To support pupils’ transition back to school following the first lockdown, our curriculum incorporated a Recovery Strand. In light of the Pandemic, changes have been made to ensure our school is Covid safe whilst also allowing our pupils to enjoy an experience that is as positive and normal as possible. Senior leaders, teachers and wider staff noted that pupils responded well and continued to thrive.
At the start of term, classes across the school completed memory activities as part of their reflection on lockdown, including memory boxes and posters. In addition, Pupil Voice has continued to be a valued and recognised part of our curriculum and life. PSHE leads have continued to promote the Rights of the Child, which is embedded throughout the curriculum and enhanced in virtual daily reflections and assemblies. Key aspects of our pupil experience such as fundraising have been vital to our recovery, as has ensuring that where things cannot happen as normal, we have activities and processes in place.
Our Thrive Lead and Assistant Headteacher Surita produced a Thrive recovery curriculum focused on resilience, reflection and building positive and meaningful relationships. In addition, assessments enabled teachers to identify gaps in pupil learning and plan carefully to meet their needs. Ensuring staff are attuned to pupils’ needs has always been a priority at Perseid, but this is even more so now.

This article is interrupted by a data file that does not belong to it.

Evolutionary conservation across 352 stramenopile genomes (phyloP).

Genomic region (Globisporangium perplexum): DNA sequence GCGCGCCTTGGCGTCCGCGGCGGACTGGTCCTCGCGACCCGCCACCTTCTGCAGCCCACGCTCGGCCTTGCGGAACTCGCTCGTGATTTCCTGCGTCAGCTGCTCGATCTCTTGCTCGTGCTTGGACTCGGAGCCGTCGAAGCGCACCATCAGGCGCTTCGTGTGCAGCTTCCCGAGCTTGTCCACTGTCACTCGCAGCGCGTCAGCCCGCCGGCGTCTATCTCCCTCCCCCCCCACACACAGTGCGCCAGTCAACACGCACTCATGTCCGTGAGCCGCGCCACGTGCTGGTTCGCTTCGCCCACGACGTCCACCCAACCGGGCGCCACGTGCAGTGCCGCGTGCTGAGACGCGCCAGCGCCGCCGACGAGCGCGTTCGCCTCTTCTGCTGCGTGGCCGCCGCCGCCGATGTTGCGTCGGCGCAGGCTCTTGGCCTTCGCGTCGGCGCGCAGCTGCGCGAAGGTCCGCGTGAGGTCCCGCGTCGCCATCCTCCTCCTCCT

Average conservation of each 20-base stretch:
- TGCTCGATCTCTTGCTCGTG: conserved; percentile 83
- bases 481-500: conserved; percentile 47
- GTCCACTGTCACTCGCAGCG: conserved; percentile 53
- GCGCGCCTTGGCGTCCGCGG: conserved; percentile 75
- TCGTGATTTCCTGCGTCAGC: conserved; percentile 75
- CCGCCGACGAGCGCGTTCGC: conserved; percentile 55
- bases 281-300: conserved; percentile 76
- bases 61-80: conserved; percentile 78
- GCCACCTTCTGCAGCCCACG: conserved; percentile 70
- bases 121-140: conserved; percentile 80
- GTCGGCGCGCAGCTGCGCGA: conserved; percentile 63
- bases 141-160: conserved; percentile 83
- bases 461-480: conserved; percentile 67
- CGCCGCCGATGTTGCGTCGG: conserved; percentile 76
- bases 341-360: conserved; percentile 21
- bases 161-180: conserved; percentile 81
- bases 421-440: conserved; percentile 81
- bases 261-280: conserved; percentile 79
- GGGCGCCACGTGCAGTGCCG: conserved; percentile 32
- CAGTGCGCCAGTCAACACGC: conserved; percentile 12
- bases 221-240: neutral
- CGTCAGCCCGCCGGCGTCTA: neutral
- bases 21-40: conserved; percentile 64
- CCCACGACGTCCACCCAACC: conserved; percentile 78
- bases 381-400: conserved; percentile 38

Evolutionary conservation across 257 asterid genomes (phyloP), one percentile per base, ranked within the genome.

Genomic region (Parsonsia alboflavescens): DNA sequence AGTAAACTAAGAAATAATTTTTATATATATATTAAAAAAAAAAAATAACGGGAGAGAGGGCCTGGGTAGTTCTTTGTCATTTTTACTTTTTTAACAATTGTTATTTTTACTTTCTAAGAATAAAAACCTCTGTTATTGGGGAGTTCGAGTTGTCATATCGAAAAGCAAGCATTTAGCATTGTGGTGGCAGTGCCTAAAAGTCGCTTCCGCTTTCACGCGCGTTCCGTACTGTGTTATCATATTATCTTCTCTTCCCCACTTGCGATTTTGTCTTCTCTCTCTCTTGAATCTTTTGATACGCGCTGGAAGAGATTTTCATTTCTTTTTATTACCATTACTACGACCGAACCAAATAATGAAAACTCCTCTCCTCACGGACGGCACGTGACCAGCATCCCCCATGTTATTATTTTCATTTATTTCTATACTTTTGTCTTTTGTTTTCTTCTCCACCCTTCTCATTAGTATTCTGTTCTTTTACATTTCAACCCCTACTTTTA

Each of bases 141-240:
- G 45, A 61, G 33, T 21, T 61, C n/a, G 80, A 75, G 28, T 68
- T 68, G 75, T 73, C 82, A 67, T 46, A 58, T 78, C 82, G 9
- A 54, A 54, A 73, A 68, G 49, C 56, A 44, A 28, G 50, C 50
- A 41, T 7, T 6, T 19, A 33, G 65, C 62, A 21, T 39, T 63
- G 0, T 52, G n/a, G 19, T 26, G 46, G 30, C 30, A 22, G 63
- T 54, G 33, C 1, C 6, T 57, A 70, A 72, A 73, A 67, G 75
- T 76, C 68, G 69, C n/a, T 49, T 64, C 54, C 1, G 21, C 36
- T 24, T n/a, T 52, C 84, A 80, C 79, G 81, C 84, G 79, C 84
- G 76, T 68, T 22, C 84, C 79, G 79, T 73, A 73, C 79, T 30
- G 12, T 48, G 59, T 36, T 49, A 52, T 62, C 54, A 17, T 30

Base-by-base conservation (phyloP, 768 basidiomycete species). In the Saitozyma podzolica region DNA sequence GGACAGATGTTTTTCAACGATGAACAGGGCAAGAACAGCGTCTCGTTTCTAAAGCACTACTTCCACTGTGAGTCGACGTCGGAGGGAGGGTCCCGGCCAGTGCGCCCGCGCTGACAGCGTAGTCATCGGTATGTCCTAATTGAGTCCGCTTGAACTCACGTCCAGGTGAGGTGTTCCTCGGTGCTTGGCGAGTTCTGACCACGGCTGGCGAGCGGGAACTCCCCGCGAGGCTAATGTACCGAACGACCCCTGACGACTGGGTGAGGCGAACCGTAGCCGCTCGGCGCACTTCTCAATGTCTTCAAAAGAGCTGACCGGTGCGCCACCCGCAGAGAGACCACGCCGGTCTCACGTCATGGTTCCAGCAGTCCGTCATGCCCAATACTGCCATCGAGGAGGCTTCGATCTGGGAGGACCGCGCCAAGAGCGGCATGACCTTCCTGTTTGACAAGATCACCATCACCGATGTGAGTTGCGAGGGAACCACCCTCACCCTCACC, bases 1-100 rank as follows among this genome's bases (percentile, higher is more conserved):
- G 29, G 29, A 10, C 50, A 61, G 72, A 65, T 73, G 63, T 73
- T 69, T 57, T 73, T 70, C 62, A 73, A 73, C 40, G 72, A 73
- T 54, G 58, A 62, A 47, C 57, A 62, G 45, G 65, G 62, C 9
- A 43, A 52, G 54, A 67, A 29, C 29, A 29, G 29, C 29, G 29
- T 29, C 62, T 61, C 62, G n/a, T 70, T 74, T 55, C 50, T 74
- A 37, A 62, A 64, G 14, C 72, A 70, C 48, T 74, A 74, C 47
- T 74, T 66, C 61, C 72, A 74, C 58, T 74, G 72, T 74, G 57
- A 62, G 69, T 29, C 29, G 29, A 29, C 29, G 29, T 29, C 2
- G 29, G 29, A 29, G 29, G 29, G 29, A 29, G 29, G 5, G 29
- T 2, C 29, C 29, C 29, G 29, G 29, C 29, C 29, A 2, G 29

Across both phases, music plays an integral role within the Creative and Arts curriculum. At the centre of lessons, a focus on well-being and fun has supported pupils to feel comfortable, happy, and motivated to participate and enjoy the opportunity to play and develop skills on their preferred instruments, alongside exploring how sensory materials such as bubbles, props and lights can enhance their learning experience.
At Lower School, Blue Pathway focused on creating an input to help pupils settle and build strong relationships with staff, through Thrive and Curiosity Programme inspired activities, promoting engagement, relationships, and enjoyment. As the term progressed, Attention Autism strategies in maths supported pupils to build their attention and engagement skills and make maths content interesting and fun, which again helped pupils settle in to group activities. Sensory movement breaks in lessons enabled pupils to build tolerance and resilience in the classroom and ensure an enjoyable learning space.
Upper School pupils have enjoyed participating in preferred activities as part of their Recovery Curriculum. In Klee Class, these have ranged from exploring edible sensory trays to create and overwrite marks, to participating in cooking activities to build independence skills. Pupils were innovative in Enterprise lessons, creating pictograms in maths and poetry in Literacy. Other classes created firework sensory bottles, tested switch work in Computing and Food Science and explored props and costumes in drama.
In 6th Form, students explored measurements through cooking and baking an array of delicious dishes, including potato salad, cakes, biscuits and gingerbread. Group activities included Lego therapy and in General Studies, students have focused on relationships, examining the different types of families, respecting personal space, individuality, and uniqueness.